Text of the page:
better than that, Prade.
Try and think. What is the
last thing you remember?
You tell me what you remember
after I slugged you in that car.
You must have wondered
where I'd gone.
Not that I was likely
to give either of you any trouble,
on the run,
thinking I was mad,
running away from a crime
I never committed.
And it nearly worked,
didn't it, Denise?
Alan, I don't understand.
Of course you don't.
Because he's talking about events
that only have existence
in his own mind.
The part that
needs treatment.
I'm giving
the treatment now, Prade.
Colby, put that
gun on the table.
I promise I won't touch it.
You're afraid,
aren't you, Prade?
You're afraid, Colby.
You're the most frightened
of the three of us.
You've committed murder
in your mind.
Your mind saw what you'd done
that morning in the flat.
I saw what you made me see,
what you made me believe,
that I'd strangled
and dismembered my wife.
You even put blood and hair and God
knows what in the instrument box.
You imagined all this, Colby.
He is right, darling.
It was only in your mind.
I suppose it was only in my mind
when you weren't there when I woke up?
No, no. That was true.
I was not there.
- I came back later.
- From where?
My consulting room,
where I asked her to wait
so it wouldn't be too distressing
for either of you.
Oh, when you took me away?
Exactly. You see,
your memory is returning.
You remember leaving the flat
to go to the hospital?
Yes, of course,
I remember.
Ah, good. Now we're
getting somewhere.
I also remember the blood
on the instruments,
the open chute,
the wet bathroom
and all the rest
of the sickly plot.
There was no sickly plot,
except the one you built up in yourself.
It's still there,
this obsession to kill.
Look at the way
you're holding your gun.
You still want to use
those hands of yours.
It's a compulsion, even now.
There was blood
on those instruments!
Alan, there was no blood.
I saw them.
Well, how could you see them?
You weren't there.
After you'd gone,
when I came back to get a suitcase.
I knocked them down
all over the floor.
They were quite clean and bright.
You must believe this.
But I saw it
with my own eyes.
Tesoro, I've lied for you,
but never to you.
You're not really sure,
are you, Colby?
Denise, you didn't
walk out on me?
How could you think
such a thing?
- Yes. But when I woke up...
- It's as I said.
...I found you weren't there...
Madame Prade invited me
here during your treatment.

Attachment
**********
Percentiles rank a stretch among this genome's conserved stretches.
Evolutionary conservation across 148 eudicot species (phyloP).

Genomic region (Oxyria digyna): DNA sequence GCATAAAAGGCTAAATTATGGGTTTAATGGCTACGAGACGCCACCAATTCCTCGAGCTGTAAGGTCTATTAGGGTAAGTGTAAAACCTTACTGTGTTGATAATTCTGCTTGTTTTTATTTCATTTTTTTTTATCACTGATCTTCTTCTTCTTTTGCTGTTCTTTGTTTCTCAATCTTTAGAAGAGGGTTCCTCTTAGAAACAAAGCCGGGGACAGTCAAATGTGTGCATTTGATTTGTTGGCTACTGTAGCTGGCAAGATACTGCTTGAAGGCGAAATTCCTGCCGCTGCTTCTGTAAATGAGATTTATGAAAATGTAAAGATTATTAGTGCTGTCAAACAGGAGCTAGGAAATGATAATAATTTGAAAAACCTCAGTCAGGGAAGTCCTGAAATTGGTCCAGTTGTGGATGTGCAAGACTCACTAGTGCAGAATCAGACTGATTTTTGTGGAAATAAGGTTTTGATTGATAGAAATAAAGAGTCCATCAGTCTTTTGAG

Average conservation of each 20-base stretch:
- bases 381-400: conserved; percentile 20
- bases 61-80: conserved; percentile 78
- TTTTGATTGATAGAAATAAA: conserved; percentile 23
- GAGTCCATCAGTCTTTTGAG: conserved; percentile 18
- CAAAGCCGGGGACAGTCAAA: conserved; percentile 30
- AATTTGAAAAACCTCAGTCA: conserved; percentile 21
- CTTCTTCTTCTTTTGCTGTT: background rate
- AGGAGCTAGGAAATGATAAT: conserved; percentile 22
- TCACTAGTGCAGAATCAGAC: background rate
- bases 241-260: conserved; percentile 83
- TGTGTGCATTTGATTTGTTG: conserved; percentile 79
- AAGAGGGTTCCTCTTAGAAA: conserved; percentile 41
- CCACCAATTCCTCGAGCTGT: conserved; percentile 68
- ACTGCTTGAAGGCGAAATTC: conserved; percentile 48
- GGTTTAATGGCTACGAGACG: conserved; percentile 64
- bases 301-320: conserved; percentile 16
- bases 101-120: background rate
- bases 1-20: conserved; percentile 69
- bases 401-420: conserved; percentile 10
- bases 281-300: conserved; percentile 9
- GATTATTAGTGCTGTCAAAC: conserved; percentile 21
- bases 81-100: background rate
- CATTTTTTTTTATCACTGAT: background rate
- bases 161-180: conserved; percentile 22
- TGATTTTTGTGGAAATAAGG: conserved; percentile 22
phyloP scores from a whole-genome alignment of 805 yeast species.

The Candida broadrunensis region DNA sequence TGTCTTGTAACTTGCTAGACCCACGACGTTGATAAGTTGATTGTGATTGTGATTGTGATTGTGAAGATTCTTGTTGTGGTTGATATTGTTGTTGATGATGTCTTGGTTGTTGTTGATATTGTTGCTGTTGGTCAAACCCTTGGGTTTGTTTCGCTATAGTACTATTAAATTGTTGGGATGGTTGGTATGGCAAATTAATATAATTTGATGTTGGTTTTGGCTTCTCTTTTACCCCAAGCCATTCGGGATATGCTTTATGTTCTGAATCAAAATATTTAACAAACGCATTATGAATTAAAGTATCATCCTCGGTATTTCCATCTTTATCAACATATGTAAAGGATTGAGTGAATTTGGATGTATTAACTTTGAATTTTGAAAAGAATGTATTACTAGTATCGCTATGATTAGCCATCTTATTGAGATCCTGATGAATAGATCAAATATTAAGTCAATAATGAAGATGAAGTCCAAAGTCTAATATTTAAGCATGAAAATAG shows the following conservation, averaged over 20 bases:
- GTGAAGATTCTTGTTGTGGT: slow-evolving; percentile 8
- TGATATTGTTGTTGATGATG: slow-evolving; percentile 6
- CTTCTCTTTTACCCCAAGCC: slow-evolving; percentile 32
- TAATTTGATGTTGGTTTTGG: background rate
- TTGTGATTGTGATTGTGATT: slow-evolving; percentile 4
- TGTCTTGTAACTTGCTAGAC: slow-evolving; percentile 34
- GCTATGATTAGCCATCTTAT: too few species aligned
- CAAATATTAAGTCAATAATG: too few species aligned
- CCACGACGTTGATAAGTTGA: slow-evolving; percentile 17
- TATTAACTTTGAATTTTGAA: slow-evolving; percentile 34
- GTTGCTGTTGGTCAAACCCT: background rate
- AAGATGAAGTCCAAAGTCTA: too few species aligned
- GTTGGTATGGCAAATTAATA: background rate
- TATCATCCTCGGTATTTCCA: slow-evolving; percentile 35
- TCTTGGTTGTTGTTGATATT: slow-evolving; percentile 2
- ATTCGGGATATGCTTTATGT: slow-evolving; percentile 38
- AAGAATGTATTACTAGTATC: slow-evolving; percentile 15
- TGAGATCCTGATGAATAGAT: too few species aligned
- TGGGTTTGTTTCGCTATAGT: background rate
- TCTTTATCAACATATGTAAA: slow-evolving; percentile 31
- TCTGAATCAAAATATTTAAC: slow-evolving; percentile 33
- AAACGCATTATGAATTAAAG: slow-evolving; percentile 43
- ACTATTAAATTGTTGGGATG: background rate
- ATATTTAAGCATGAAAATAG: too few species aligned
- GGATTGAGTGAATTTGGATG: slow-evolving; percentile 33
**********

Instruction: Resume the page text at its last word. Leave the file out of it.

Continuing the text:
It's going to be all right, Alan.
Just sit out here
in the sun for a while.
Yes, I...
And get Nicole
to make some coffee.
You would like some coffee,
wouldn't you, Alan, huh?
Yes. I would. Yes.
Now he's all right,
he's all right.
There is nothing to worry about.
Get some coffee, mmm?
Ah, just relax.
Yes, I...
And when you're better,
you must come down here
for a long stay, huh?
Will I...
Will I ever be better?
Of course you will.
Has Denise been here long?
About ten days.
I told you. Don't you remember?
The stay here...
I'll see to that.
We've worked out tougher problems
of memory than that, haven't we?
Of course.
Did you tell anyone
where you were going?
That you were coming here?
- So nobody knows where you are.
- No.
Ah, never mind.
We'll soon let them know.
Get you back under
treatment again.
Come on now, have a cigarette
until the coffee arrives, huh?
How is it that Alan is here
when you said he was put to sleep?
Fifteen days' sleep?
I... I was informed from London.
In this letter you read to me?
Denise, I knew
Alan had escaped.
I just didn't want
to upset you any more.
I'm taking him
back myself today.
No, you're not.
Because I think
Alan is as sane as I am.
- I only wish that were so.
- Prade's right, Denise.
He's always been right.
We must listen to him.
No. Because I think you did see blood
on those instruments also.
Oh, come now, Denise. You yourself
said they were clean and bright.
Exactly. And they should
have been dull and rusty.
Nobody had used
them for years.
So someone wiped them.
Wiped off the remains.
The remains of what, David?
Really, Denise!
Could they have been
the remains of a Siamese cat
that was supposed
to be run over?
what are you saying?
Oh, you had time
to fix it all.
When I left, Alan was there
asleep with those pills.
He never took those pills.
He's right, Denise. They were
still there when I woke up.
Were they?
Because I gave you
those pills.
Myself! Or am I too
having delusions?
So you put them there.
And if you put them there,
you did everything else.
Denise, Denise,
let me explain to you...
Prade, you touch her
and I'll...
You're in no position
to do anything any more.
I think you'd better
give me that gun.
I'm not interested
in what you think.
Not any more.
You were a means to an end
and now you are merely an obstacle.
David, put that gun down.
Denise, Denise,
you are the one thing I ever wanted
to love and to respect.
My love is one that
other men don't feel, Denise.
It's love which is
life and death, pain and suffering.
It's a love of total being
and destruction.
You're mad.
Nicole m'a dit que...
Huh? Non, maman...
I think you'd better
sit down, Prade.
Alan, don't!
Monsieur! Arrtez!
Arrtez! Monsieur, arrtez!
C'est trs dangereux!
It's under repair!